WTF Fun Fact 13633 – Communication via Brain Implants

Imagine a world where thoughts translate into words without uttering a single sound via brain implants.

At Duke University, a groundbreaking project involving neuroscientists, neurosurgeons, and engineers, has birthed a speech prosthetic capable of converting brain signals into spoken words. This innovation, detailed in the journal Nature Communications, could redefine communication for those with speech-impairing neurological disorders.

Currently, people with conditions like ALS or locked-in syndrome rely on slow and cumbersome communication methods. Typically, speech decoding rates hover around 78 words per minute, while natural speech flows at about 150 words per minute. This gap in communication speed underscores the need for more advanced solutions.

To bridge this gap, Duke’s team, including neurologist Gregory Cogan and biomedical engineer Jonathan Viventi, has introduced a high-tech approach. They created an implant with 256 tiny sensors on a flexible, medical-grade material. Capturing nuanced brain activities essential for speech, this device marks a significant leap from previous models with fewer sensors.

The Test Drive: From Lab to Real Life

The real challenge was testing the implant in a real-world setting. Patients undergoing unrelated brain surgeries, like Parkinson’s disease treatment or tumor removal, volunteered to test the implant. The Duke team, likened to a NASCAR pit crew by Dr. Cogan, had a narrow window of 15 minutes during these surgeries to conduct their tests.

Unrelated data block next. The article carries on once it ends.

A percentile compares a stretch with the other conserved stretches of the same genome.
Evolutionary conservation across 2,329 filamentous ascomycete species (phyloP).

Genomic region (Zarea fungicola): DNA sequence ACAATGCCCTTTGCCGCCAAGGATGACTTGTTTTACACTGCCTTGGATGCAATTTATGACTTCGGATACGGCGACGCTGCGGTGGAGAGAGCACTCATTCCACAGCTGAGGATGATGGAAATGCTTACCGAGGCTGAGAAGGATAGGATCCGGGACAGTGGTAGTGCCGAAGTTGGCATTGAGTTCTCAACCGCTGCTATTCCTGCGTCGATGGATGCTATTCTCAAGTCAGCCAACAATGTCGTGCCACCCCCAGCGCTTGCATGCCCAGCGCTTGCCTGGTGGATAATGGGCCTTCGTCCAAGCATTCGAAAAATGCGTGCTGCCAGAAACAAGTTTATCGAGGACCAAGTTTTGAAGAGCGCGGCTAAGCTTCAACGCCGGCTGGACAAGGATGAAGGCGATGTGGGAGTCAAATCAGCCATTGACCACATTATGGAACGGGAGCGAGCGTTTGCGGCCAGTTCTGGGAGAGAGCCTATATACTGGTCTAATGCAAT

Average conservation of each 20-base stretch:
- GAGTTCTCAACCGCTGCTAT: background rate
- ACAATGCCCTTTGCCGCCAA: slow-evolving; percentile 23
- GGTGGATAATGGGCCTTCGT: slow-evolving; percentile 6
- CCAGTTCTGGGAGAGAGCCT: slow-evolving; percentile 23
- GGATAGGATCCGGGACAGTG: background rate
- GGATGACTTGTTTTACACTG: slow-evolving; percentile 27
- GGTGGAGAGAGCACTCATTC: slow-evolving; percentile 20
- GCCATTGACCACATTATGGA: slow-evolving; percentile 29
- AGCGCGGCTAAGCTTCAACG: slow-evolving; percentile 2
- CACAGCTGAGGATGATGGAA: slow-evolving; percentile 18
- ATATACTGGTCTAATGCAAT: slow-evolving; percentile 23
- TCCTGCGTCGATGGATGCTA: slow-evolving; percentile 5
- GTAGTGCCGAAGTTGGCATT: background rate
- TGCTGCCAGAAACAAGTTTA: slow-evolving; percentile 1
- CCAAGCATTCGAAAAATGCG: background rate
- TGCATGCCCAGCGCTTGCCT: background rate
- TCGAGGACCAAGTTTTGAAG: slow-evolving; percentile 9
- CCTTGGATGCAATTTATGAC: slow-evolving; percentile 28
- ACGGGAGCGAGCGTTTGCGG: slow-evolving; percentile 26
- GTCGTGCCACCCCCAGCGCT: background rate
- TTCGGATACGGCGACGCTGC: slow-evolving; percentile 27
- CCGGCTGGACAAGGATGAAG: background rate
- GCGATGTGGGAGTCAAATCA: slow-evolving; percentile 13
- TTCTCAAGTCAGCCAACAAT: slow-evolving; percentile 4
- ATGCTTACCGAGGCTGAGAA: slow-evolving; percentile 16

Patients participated in a simple task: listening to and repeating nonsensical words. The implant recorded their brain’s speech-motor cortex activities, coordinating muscles involved in speech. This data is then fed into a machine learning algorithm, managed by Suseendrakumar Duraivel, to predict the intended sounds based on brain activity.

While accuracy varied, some sounds and words were correctly identified up to 84% of the time. Despite the challenges, such as distinguishing between similar sounds, the results were promising, especially considering the brevity of the data collection period.

The Road Ahead for Brain Implants

The team’s next steps involve creating a wireless version of the device, funded by a $2.4M grant from the National Institutes of Health. This advancement would allow users greater mobility and freedom, unencumbered by wires and electrical outlets. However, reaching a point where this technology matches the speed of natural speech remains a challenge, as noted by Viventi.

The Duke team’s work represents a significant stride in neurotechnology, potentially transforming the lives of those who have lost their ability to speak. While the current version may still lag behind natural speech rates, the trajectory is clear and promising. The dream of translating thoughts directly into words is becoming more tangible, opening new horizons in medical science and communication technology. This endeavor, supported by extensive research and development, signals a future where barriers to communication are continually diminished, offering hope and empowerment to those who need it most.

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Source: “Brain implant may enable communication from thoughts alone” — ScienceDaily


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